The Carthage Press
  • Parents seek answers to bullying

  • A group of parents is meeting every week in Carthage's Municipal Park to address a problem that may be as old as schools themselves — bullying.
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  • A group of parents is meeting every week in Carthage's Municipal Park to address a problem that may be as old as schools themselves — bullying.
    About 18 parents and more than a dozen children were on hand last Saturday to talk about steps to help children who are being bullied in area schools, and even reach out to the children doing the bullying.
    Kim House, a former teacher in the Carthage school district, said she created the Facebook page "Stand Up to Bullying" as an outlet for children and parents to try to find ways to deal with bullying.
    "Our group is here to do what we can to prevent children from being hurt and to prevent childrens suicide because of bullying," House said. "It just breaks my heart the number of children we're losing because of bullying, because they see no way out. In fact, I've seen and heard of kids that just say I'd rather just kill myself than let them do it to me. There's got to be something we can do, there has to be."
    House said the group plans to meet at 2 p.m. every Sunday at the shelter house up the hill from the Jasper County Youth Fair Grounds in Municipal Park to share ideas and encouragement.
    They held their last meeting on Saturday because of the Easter holiday, and it attracted parents from Carthage' Carterville, Jasper, Webb City and other communities around the area.
    House said she was inspired to start having these meetings and form this group when a friend from school, Anita Demery, went public with the story of her 14-year-old son, Brett, who was badly beaten by students while waiting for the school bus at a Carterville bus stop.
    Parents and others gathered for a rally for Brett Demery, who was at Saturday's meeting with his mother, at that same bus stop on April 7.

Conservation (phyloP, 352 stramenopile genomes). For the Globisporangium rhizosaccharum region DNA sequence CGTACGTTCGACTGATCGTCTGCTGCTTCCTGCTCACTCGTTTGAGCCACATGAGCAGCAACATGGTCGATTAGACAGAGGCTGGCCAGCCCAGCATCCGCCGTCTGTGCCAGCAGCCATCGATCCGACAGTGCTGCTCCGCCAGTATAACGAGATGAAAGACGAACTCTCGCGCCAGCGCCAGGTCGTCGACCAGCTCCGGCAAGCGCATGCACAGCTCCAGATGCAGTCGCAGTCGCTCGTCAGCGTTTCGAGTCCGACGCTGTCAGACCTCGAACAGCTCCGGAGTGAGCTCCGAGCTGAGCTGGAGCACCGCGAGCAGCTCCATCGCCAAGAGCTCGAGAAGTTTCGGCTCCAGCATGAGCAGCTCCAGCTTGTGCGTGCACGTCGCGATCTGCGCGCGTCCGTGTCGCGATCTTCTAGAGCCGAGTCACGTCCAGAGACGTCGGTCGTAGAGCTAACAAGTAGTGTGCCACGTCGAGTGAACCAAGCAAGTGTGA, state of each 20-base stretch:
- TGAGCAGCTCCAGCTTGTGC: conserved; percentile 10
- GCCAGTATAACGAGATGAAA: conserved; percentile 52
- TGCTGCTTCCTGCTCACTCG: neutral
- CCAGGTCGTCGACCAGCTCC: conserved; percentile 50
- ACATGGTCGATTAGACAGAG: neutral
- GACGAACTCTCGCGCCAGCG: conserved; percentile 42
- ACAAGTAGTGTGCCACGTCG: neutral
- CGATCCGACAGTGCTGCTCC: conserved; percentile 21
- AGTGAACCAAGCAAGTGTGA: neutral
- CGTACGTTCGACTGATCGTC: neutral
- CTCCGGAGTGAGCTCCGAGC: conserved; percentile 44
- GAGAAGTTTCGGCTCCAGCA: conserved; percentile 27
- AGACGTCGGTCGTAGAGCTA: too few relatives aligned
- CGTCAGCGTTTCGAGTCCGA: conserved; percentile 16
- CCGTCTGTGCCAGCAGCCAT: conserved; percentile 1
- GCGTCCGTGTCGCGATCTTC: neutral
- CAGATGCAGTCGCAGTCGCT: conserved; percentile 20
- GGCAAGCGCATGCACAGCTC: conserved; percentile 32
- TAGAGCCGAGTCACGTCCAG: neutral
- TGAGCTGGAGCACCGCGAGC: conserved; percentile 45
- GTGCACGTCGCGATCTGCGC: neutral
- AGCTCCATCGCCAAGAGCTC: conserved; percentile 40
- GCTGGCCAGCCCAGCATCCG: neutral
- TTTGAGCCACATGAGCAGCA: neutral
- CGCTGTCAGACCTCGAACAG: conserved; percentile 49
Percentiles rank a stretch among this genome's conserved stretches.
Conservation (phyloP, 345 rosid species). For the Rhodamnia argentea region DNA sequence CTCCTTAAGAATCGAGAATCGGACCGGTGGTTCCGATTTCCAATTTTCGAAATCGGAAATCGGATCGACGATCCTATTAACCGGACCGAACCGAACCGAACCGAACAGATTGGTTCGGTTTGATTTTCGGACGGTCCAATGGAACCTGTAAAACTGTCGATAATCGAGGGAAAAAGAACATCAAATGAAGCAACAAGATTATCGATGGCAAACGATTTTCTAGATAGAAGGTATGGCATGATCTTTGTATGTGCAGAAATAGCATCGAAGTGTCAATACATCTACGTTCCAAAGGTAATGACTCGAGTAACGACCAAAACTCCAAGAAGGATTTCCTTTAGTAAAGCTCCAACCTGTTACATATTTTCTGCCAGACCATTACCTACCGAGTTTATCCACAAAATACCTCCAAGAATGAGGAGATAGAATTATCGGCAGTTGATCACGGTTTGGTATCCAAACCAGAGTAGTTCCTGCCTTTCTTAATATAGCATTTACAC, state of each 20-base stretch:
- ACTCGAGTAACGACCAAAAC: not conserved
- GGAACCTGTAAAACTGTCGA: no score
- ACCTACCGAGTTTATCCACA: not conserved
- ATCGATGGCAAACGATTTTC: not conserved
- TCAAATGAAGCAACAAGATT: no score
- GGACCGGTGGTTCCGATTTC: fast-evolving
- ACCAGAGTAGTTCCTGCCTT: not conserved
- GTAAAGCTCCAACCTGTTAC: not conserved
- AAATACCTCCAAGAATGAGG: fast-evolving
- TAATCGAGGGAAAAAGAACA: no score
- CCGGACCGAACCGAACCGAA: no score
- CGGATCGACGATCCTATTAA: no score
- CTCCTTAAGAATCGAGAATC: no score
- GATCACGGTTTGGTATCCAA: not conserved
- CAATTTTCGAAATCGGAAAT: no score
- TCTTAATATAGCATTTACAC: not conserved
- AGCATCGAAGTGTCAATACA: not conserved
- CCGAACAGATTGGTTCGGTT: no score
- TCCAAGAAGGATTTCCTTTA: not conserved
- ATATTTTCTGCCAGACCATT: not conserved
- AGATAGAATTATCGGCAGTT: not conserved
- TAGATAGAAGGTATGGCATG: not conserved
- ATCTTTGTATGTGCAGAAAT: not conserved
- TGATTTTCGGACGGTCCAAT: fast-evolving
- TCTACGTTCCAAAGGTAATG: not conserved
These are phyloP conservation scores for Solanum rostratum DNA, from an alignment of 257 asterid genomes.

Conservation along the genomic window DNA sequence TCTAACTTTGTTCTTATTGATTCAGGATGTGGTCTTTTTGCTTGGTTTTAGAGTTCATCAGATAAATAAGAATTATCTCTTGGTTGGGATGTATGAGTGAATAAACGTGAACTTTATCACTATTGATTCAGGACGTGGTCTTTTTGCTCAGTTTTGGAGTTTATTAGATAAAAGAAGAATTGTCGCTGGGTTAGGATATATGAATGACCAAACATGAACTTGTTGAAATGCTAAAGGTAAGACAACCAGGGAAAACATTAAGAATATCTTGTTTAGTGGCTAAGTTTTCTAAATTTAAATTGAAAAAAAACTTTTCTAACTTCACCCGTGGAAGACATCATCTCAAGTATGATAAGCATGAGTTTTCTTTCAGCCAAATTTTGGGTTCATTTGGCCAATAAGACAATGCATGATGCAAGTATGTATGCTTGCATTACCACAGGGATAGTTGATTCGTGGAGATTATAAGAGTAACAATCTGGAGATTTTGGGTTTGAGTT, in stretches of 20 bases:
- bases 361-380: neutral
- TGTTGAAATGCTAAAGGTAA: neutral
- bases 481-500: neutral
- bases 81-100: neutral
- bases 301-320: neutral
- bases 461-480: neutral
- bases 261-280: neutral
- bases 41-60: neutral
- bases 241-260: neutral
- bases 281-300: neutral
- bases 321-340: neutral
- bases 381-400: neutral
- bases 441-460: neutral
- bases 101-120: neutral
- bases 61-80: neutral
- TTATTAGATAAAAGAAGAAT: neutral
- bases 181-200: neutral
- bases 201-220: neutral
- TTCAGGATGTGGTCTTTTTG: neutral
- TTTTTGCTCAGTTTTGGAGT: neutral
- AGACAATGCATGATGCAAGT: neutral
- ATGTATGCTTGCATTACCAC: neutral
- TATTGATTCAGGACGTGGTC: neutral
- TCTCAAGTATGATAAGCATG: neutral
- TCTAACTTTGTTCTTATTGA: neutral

"He's had surgery and he's probably going to have to have more surgeries to repair what was done to him by a bully," House said. "My roommate, Laura Still, she said we've got to do something, so I started a page, it is Stand up to Bullying/KimHouse1965."
    Jennifer York, a parent of a Jasper Junior High Student, said her daughter has been bullied and it's tough to take as a parent.
    "You get texts during the day saying please mom, get me out of school today, please let me go home," York said as her daughter, Darian, sat next to her. "She gets sick in the morning, it's hard for her, and these are supposed to be the best years of their lives because they haven't stepped out into the real world yet. I want them to enjoy their high school days."
    Shara Camerena-Bryant, parent of a Carthage Junior High student, said her son, Enrique, 14, has also been bullied in school.
    Page 2 of 2 - "This started when football started last fall," Camarena-Bryant said. "I didn't know anything about it. He told a friend he was going to commit suicide because of the bullying. The friend went home and told her parents, her parents called the school, which I'm very thankful for, I had no idea. The counselor then pulled him in the office and he denied the whole thing because I got called up there. When he came home from school, he went to a friends house. His sister is the one who got it out of him that he wanted to kill himself. He didn't want to live anymore because he was being bullied on a consistant basis."
    Camarena-Bryant said she had her son hospitalized to try to help him get past the suicidal thoughts. She said she's not satisfied with the response from administrators.
    Nothing is being done so whenever I found out about this group, I was like, I'm all in," Camarena-Bryant said. "I'm finding out from my son's other friends that their parents want to get involved but their kids are being bullied."
    House said she plans to call the administrators of area schools and ask them to meet with parents to discuss the issue.
    In the meantime, the group plans to look for ways to help the children they can reach.
    "We're trying to get some help with getting some psychologists in the schools to help not only the kids that are being bullied but those that are bullies because there is a root cause why they're a bully," House said. "They don't just wake up and say 'oh, I think I'm going to be a bully today.' There is a reason for it. We need to find out what those reasons are."
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